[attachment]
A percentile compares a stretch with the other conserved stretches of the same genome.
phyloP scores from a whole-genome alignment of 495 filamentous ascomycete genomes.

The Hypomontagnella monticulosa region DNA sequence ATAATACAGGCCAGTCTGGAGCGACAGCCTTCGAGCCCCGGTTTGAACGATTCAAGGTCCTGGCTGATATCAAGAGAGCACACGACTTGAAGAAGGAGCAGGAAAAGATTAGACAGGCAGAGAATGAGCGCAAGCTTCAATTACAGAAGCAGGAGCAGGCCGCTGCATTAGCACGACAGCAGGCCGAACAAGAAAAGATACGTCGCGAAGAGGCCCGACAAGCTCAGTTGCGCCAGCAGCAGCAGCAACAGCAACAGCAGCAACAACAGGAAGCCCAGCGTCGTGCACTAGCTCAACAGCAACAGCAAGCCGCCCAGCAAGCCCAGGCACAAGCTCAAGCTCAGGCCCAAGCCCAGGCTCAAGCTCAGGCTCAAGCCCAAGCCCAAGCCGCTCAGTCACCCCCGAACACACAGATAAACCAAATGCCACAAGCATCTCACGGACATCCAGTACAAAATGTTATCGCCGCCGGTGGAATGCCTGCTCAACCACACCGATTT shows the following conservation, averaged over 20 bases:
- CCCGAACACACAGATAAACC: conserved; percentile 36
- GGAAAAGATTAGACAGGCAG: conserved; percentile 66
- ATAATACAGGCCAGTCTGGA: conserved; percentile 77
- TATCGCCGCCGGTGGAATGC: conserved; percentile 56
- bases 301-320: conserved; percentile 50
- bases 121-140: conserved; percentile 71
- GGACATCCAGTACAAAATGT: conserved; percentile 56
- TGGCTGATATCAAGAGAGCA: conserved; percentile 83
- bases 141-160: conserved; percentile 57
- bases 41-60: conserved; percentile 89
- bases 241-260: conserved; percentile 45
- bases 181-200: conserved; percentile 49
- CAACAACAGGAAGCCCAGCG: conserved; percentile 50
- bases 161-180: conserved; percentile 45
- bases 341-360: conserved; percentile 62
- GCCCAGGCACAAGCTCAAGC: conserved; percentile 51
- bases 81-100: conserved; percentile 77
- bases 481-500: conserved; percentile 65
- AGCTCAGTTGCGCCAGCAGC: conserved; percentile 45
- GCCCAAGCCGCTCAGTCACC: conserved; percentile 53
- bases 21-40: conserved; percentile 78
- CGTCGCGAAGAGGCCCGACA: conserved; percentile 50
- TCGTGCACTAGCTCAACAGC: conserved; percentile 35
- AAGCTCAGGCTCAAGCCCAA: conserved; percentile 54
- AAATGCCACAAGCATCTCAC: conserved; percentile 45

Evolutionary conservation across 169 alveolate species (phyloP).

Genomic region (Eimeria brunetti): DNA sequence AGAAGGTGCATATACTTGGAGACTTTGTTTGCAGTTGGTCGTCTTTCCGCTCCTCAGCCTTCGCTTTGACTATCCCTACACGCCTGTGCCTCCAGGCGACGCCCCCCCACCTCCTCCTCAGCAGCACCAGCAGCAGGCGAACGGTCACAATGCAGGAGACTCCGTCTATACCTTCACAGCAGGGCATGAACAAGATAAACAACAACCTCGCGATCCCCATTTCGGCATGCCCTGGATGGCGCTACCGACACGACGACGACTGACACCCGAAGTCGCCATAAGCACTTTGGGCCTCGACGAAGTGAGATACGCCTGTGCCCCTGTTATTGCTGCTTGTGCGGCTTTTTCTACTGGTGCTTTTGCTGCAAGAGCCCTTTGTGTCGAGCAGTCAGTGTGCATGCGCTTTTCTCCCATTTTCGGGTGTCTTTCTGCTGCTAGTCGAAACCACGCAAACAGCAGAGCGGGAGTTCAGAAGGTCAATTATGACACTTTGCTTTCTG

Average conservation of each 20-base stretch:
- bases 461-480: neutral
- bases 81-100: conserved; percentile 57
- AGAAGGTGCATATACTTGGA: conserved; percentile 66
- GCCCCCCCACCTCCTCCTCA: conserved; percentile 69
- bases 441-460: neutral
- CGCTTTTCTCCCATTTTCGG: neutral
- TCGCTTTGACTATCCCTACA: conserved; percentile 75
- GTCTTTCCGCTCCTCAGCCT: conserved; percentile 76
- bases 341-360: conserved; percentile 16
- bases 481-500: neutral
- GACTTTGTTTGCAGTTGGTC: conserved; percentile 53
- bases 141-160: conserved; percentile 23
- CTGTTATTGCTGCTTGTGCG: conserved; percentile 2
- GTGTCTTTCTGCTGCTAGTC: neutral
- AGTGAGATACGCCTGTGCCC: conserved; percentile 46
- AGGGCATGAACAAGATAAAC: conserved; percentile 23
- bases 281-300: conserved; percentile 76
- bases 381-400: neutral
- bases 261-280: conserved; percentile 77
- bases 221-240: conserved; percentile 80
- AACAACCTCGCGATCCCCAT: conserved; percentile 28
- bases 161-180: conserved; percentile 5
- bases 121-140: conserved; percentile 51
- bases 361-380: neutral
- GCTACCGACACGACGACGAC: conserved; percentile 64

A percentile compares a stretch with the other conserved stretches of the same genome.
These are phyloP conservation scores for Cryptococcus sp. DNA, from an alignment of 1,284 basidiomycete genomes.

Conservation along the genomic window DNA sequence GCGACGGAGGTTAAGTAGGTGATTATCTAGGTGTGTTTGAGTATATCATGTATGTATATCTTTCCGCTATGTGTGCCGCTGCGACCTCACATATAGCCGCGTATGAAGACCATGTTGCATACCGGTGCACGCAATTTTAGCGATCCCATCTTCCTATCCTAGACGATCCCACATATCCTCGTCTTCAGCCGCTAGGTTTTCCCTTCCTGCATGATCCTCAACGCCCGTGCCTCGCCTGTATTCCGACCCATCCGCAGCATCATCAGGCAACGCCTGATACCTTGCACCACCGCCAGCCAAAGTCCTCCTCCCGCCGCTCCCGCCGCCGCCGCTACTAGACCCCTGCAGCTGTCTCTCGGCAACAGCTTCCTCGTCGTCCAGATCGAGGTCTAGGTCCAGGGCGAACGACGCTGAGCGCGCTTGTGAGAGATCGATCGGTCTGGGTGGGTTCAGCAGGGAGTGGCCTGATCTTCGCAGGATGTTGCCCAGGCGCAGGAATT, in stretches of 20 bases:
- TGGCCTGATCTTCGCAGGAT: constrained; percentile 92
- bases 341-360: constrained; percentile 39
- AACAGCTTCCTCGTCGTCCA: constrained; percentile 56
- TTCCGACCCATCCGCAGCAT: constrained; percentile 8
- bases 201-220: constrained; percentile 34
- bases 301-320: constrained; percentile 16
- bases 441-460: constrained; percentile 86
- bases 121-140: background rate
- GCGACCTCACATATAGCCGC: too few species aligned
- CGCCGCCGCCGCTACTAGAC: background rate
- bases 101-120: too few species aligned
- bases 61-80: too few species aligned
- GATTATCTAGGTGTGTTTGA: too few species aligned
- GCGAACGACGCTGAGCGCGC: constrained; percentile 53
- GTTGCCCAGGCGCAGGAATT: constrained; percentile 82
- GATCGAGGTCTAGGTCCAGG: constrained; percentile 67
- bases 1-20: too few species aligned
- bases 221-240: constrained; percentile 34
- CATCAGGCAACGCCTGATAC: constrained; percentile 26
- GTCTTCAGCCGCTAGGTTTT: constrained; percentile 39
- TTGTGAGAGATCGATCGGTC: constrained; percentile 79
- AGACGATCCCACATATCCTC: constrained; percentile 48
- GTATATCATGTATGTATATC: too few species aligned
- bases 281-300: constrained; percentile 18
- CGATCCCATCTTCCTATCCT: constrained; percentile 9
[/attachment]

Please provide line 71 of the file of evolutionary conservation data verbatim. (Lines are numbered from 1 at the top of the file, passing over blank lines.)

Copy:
- bases 61-80: too few species aligned